Friday, February 20, 2009

The True Confessions of Lindsay-with-an-A

"O all you host of heaven! O earth! what else?
And shall I couple hell? O, fie! Hold, hold, my heart;
And you, my sinews, grow not instant old,
But bear me stiffly up." --Hamlet, I.v

Just after sunset in the early evening of February 19, 2009, I found myself flipping through the well-worn pages of a paperback
Hamlet, the words resonating intimately in my mind. Though it had been years since I had read of the Danish prince, I was still familiar enough with the words that when I chose to read them out loud I didn't stumble over the archaic language. It was this man's writing that I had studied for years, had lived and breathed as I toiled at university. It was he who had long impressed me with a mixture of bawd and poetry, of slapstick and philosophy--he who had awed and amazed and inspired me.

In a flutter of anticipation I flipped the pages to the first scene in which Hamlet meets the Ghost, threw my arms around the text (my sweet companion for the evening), and disappeared into the foggy night. Then I rushed after young Hamlet, who had already begun to follow his father's spirit. A worried-looking Horatio, breathing heavily from his brief struggle with the prince, waited behind us.

Our little parade reached the other side of the platform in good order. There I became instantly agog at the teeming mass of tension that lay before me, psychology and philosophy and theology thick as the bristles on a brush. Everywhere I looked I saw mountains of ideas piled high. Oh yes, the smell of the page was intoxicating to one who sat for so long before a computer screen at work, wrestling with practical matters that required so little thought. All in all it was a most delicious setting. Indeed in some vague way I had the feeling that it had always been there for me...

As I read, however, I became aware of a niggling feeling of discontent, of some unhappiness brought to me along with the pleasure of the pages before me. Something was wrong, though I was not sure what it was. I did not realize what it was until I reached perhaps my favorite line of the scene, in which Hamlet turns to Horatio and sneers, "There are more things in heaven and earth, Horatio, / Than are dreamt of in your philosophy." The young prince had drawn a line in the sand, a line between imagination and reason, between possibilities and the cold existence of a life without faith or hope. Always before I had known on which side of the line I stood.

On that evening in February, however, I realized I no longer did. Though I had taken so much delight from the plays and sonnets of Shakespeare for so long, it had been almost two years since I had cracked the binding on a single of book of his work. I was beginning to lose my ability to think critically, to write creatively, to explore new ideas with comfort. Worst of all, I was beginning to recognize all the signs of selling out that I would have once rejected so completely.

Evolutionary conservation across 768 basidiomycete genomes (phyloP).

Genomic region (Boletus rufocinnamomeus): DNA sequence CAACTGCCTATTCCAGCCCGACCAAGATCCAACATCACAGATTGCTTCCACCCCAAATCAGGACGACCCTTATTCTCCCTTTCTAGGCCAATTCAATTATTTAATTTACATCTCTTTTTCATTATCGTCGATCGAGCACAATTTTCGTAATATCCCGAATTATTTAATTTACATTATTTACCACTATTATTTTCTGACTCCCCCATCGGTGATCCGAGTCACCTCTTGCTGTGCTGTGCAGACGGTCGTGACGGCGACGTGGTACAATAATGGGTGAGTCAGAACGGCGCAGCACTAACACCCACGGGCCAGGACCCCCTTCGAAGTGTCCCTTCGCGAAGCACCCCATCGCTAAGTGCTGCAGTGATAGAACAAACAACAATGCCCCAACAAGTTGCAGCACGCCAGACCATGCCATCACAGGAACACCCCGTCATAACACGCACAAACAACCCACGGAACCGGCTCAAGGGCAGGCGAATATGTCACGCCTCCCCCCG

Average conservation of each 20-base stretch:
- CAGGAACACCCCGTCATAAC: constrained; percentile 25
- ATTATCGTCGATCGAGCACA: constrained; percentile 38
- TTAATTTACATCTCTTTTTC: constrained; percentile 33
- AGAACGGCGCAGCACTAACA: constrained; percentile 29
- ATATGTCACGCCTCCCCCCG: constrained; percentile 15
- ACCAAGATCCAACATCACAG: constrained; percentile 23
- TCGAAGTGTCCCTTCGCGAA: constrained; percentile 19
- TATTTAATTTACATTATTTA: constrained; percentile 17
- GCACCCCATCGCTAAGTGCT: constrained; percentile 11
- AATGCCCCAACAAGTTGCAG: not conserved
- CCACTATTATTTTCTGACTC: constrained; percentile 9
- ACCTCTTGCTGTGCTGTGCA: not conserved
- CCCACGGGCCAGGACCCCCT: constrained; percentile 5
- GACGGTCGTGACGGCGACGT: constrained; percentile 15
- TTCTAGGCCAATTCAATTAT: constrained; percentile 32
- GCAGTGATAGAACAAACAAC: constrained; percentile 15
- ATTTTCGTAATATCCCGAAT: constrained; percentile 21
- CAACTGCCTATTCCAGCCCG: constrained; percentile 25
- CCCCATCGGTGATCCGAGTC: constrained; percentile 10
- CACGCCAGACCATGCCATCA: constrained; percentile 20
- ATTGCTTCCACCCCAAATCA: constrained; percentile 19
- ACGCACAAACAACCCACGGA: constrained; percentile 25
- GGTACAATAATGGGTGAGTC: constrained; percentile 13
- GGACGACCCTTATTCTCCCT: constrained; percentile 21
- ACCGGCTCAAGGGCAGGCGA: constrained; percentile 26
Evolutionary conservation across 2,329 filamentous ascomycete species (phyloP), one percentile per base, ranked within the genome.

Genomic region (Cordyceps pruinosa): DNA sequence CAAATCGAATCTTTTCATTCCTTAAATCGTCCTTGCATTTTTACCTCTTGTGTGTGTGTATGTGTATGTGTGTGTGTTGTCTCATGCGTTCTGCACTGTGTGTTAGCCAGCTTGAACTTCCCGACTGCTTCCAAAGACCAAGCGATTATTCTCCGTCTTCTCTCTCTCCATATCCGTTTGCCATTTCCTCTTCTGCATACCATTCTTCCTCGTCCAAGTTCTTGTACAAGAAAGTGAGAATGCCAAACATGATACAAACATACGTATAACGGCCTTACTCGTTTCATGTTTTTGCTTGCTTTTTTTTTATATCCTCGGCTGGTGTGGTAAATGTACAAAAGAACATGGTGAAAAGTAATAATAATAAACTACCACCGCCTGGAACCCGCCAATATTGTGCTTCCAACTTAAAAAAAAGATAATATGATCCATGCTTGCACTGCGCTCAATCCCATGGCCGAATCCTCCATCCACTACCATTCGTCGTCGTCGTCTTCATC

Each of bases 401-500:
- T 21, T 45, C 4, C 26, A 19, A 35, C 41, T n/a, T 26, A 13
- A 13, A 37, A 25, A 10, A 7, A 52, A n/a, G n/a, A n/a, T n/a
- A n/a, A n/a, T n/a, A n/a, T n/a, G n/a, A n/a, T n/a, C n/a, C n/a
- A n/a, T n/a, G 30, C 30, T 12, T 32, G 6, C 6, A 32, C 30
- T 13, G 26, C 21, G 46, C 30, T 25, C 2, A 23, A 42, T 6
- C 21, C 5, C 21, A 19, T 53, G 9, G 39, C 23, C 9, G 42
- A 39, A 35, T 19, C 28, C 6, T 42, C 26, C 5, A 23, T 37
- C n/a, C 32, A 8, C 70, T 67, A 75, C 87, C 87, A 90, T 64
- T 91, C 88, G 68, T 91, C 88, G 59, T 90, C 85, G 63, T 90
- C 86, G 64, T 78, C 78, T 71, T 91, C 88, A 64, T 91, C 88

I had always promised myself that if I ever went back to school it would be for something that interested me--psychology or philosophy or theology--but I was now considering studying something practical and useful, business management or something of the like. It would help with my career, you see, and I was already paying off one liberal arts degree that would do little for me professionally. And while I had always revelled in reading books I either enjoyed at an escapist level or at an intellectual level, I was now considering reading books that would appeal to neither. They would help me with my career, you see, and what could it hurt to read The Seven Habits of Highly Successful People?

So when I reached my favorite line of Act I, Scene 4, I felt Hamlet's accusation to the depth of my soul. It didn't matter that Horatio would be the only character to survive the bloodbath in Denmark--perhaps due to his practicality? It didn't matter that I had always viewed Hamlet as melodramatic and prone to exaggeration. What mattered was that he had unknowingly highlighted in me the weakening of my resolve, the slow and steady selling out that marked the past year of my life. I had to put the book aside, unable to read any further, marvelling again at the genius of Bill Shakespeare, though the admiration was now tinged with resentment.


Chatty Cathy said...

I found it very interesting how you felt after you started reading Hamlet again. With that said, well written post.

Lindsay-with-an-A said...

It was strange, I LOVE Hamlet--at one point, I could predict the next words on the page, I knew it so well. But I couldn't read it because it reminded me that I'm not that same person any more.

I'm guessing I'm still in my emo phase.

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